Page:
Passenger Overboard: What to Do | The Allstate Blog

If a Passenger Falls Off My Boat, What Do I Do?

Boating can give you a chance to feel the wind in your hair and enjoy the sunshine, while providing an opportunity to cool off, too. But even if you take safety precautions, sometimes the unexpected can still happen. Would you know how to respond if someone went overboard? Rescuing an Overboard… Allstate https://i2.wp.com/blog.allstate.com/wp-content/uploads/2015/06/life_preserver.jpg?fit=2122%2C1415&ssl=1
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Boating can give you a chance to feel the wind in your hair and enjoy the sunshine, while providing an opportunity to cool off, too. But even if you take safety precautions, sometimes the unexpected can still happen.

Would you know how to respond if someone went overboard?

Rescuing an Overboard Passenger

Falling off a boat can be dangerous — so it’s a good idea to learn what to do if you ever find a boat passenger overboard.

The moment a passenger goes overboard, alert the rest of your passengers by shouting, “Man overboard!” so they are aware of the situation and can help keep visual contact with the victim, suggests The Boat Owners Association of The United States. Also, press the “man overboard” button on a GPS, if it’s available.

Here are some additional steps from the BoatU.S. Foundation for Boating Safety and Clean Water:

  1. Stop the boat as soon as the person goes overboard to help avoid potential contact with the propellers. Make sure the victim is always in sight.
  2. Throw a flotation device to the overboard passenger to use until the boat can get back. If you are close enough, use a floater with a cord that is attached to the boat.
  3. Take the boat back toward the person in the water by approaching from downwind. By coming from this angle, you will have more control of the boat and reach the person faster.
  4. When close enough to reach, help the person back onto the boat using a lifeline, ladder or swim platform.
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A key point in proper rescue, says the BoatU.S. Foundation, is avoiding having anyone else jump in the water for rescue. If a second person ends up in the water, that’s one more person who will need to be towed back into the boat. If the person in the water is injured and someone has to jump in to help, the Foundation advises that the rescuer wears a life jacket and is attached to a lifeline.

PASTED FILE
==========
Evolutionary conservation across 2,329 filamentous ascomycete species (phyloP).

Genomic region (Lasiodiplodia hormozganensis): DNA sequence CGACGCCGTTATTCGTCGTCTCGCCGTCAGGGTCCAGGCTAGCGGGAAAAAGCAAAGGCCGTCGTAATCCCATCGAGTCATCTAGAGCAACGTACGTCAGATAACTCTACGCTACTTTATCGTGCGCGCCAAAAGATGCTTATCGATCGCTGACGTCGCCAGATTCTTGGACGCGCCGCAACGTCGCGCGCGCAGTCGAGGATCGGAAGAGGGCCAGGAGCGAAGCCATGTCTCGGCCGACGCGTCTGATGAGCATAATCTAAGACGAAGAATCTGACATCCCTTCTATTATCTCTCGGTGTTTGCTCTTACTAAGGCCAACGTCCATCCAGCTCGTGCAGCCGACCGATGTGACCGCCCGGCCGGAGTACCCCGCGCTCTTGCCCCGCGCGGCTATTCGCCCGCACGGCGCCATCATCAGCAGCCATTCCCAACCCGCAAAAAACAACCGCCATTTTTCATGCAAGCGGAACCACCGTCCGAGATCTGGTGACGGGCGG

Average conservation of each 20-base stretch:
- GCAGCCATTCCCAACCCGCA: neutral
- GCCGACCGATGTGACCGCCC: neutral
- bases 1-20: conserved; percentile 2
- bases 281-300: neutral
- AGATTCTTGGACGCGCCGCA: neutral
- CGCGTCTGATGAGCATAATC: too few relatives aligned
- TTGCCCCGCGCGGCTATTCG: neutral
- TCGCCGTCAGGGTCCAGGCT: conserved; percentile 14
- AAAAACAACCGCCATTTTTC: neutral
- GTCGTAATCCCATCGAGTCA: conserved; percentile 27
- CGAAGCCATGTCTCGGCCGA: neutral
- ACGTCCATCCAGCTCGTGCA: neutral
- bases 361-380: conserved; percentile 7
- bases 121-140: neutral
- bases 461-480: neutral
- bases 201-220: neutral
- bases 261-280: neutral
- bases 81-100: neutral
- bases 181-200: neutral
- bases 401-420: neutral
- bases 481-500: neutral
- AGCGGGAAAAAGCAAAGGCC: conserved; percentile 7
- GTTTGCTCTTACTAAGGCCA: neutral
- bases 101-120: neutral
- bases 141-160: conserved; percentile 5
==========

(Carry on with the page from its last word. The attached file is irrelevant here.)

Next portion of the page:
If, at any point, the situation seems life-threatening, The Boat Owners Association of The United States says to announce “mayday” three times on a marine VHF radio’s Channel 16. Next, state “man overboard” and provide your location and descriptions of the boat and the victim three times. Remember, it’s better to be safe than sorry — the association says to simply cancel the call for help if the victim is returned safely to the boat.

Tips for the Overboard Passenger

According to Yachting Magazine, as soon as the passenger hits the water, he should do whatever he can to make himself visible. This includes splashing around, pulling a colorful hood over his head (if he’s wearing one), and whistling toward the boat.

Additional tips from Yachting Magazine include:

  • Remain in place: Don’t waste energy trying to chase the boat. Splash the water or use the whistle on your life vest to attract attention.
  • Use clothing: Try to trap air inside your clothes to help increase buoyancy, but kick off heavy articles like boots.
  • Stay warm: If the water is cold and you are able to, keep your head out of the water (and covered with a hat or hood, if you have one). Then cross your arms over your chest, and cross your lower legs while keeping your knees together, and lift them to help prevent heat from escaping your body.

Stay on the Boat

Of course, it’s best if no one goes overboard in the first place. To help keep everyone on board, consider these tips from the BoatU.S. Foundation:

  • Let one person board at a time.
  • Avoid sitting on the bow, swim platform or top edge of the boat.
  • Make sure everyone keeps three points of contact with the boat at all times – both feet and at least a hand holding on.

Also prep your passengers before leaving the dock by showing them where life jackets, recovery gear and flotation devices are and how to use them, suggests The Boat Owners Association of The United States.

Whether you are the captain or a passenger, make sure you are always aware of the potential risk of falling off the boat. If someone does go overboard, remember these tips to help ensure a successful rescue.

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